During the third quarter of 2020, South Africa recorded employment of approximately 9,6 million, which is a decline of about 6,1%  compared to the same quarter of the previous year. The decline is mainly because of restriction in economic activities due to negative impact of COVID-19. The manufacturing sector accounted for 11,7% of South Africa’s total employment. Similarly, the agro-processing industry had a share of 4%. However, in relation to the employment in manufacturing sector, about 38,1%  is accounted for by the agro-processing industry (Statistics South Africa, 2021).

 

SYSTEMS LEVEL CONSTRAINS FACING AGRO-PROCESSORS

The following are some of the barriers of entry for small and medium agro-processors to penetrate and participate in the mainstream economy:

  •   Inadequate infrastructure (on and off-farm);
  •   Non-compliance to mandatory and private food manufacturing standards;
  •   Inadequate value chain funding instruments suitable to agro-processing agribusinesses;
  •   Insufficient investment in research and development—innovation is a source of competitive advantage;
  •   Lack of appropriate agro-processing technologies suited to small and medium agro-processing agribusinesses;
  •   Slow pace of implementing the 30% set-aside on food procurement by the state;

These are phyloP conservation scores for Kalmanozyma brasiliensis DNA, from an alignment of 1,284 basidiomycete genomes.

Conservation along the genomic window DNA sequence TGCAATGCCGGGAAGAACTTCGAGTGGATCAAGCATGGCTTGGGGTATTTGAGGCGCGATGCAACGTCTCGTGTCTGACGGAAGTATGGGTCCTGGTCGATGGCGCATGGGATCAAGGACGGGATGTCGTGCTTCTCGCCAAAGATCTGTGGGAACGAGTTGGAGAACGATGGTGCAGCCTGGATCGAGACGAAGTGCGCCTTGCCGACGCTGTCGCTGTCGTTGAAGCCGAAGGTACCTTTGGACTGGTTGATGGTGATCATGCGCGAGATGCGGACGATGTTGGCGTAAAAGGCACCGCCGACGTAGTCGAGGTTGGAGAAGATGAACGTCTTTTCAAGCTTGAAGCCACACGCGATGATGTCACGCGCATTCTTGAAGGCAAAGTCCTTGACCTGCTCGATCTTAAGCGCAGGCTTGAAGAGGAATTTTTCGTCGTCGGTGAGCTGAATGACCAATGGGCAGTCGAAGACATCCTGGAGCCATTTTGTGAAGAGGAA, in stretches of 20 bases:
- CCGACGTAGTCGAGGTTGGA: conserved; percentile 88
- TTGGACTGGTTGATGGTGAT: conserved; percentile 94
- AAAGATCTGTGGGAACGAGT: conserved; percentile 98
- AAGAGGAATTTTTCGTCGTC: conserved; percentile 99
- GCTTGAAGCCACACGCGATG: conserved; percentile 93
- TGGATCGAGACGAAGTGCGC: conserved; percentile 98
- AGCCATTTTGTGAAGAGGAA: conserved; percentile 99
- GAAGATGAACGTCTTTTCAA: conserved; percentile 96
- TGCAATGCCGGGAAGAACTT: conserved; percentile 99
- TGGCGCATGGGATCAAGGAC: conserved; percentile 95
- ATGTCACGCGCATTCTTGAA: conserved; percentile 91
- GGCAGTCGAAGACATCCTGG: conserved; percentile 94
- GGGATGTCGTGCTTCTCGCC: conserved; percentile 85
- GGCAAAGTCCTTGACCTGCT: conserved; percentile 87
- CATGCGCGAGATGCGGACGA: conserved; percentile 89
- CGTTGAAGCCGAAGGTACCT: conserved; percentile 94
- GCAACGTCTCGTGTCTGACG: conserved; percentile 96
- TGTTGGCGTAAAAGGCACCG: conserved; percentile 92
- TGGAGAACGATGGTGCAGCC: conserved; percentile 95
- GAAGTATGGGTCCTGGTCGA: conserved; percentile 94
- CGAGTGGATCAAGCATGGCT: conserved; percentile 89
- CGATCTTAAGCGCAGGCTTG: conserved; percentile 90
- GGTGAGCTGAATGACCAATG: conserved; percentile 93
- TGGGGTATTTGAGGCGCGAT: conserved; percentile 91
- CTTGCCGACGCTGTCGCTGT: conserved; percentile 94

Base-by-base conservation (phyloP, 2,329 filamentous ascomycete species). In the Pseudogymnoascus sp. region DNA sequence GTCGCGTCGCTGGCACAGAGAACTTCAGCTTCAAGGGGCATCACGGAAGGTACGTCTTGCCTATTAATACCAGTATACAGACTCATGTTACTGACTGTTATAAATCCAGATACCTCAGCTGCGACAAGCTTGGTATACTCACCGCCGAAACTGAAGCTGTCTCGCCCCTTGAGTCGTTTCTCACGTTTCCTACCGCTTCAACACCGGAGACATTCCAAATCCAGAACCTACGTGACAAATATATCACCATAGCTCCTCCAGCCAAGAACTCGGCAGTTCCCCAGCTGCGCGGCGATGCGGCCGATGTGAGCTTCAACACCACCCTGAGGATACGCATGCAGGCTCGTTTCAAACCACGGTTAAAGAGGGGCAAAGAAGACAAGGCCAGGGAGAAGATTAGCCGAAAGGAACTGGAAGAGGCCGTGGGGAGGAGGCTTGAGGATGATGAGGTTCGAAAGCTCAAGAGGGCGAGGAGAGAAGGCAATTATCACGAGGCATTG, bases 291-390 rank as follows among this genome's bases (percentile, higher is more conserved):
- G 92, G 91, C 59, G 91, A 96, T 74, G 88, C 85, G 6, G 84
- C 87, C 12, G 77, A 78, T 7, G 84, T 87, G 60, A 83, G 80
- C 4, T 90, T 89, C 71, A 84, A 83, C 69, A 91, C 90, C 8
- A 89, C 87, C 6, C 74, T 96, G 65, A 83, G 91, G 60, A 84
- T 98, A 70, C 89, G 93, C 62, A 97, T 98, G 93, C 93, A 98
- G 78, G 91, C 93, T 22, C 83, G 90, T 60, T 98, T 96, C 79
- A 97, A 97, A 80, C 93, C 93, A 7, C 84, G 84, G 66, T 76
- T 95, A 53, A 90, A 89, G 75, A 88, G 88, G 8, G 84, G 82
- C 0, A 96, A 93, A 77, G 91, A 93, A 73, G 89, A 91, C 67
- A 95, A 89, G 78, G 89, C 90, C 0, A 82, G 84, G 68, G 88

•   Instability and intermittent supply of raw material.

 

To mitigate these barriers to entry, DALRRD has developed policies, strategies and programmes, which inform the mandate of the directorate in terms of aims and functions.

 

 AIM

To develop and implement policies and strategies intended to enhance competitive performance of agro-processing agribusinesses.

 

 FUNCTIONS

Implementation of the Strategy on the Support and Development of Small and Medium Agro-processing Agribusinesses

  •   Identification of the emergent sector opportunities for dissemination to value chain actors;
  •   Participate in various credit adjudication committees to influence the funding of feasible and viable agro-processing business cases; 
  •   Facilitate the implementation of enterprise and supplier development initiatives;
  •   Oversee the implementation of the agro-processing certification programme;
  •   Identify and encourage the use of novel and user friendly agro-processing technologies;
  •   Implement the systematic alignment programme through the National Agro-processing Forum;
  •   Monitor and analyse the industry for provision of timeous and relevant agro-processing economic information;
  •   Collaborate with like-minded institutions to undertake applied research on pertinent technological, financial and economic determinants affecting the agro-processing industry.

credit adjudication committees

 National Agro-processing Forum

Contact details
Director: Agro-processing Support
Department of Agriculture, Land Reform and Rural Development
2nd floor, Sefala Building
503 Belvedere Street, Arcadia, South Africa

Private Bag X 416,
Pretoria, 0001
Tel.: +27 (12) 319 8458/8457
Fax: +27 (12) 319 8093
E-mail: 
VictorTH@darrld.gov.za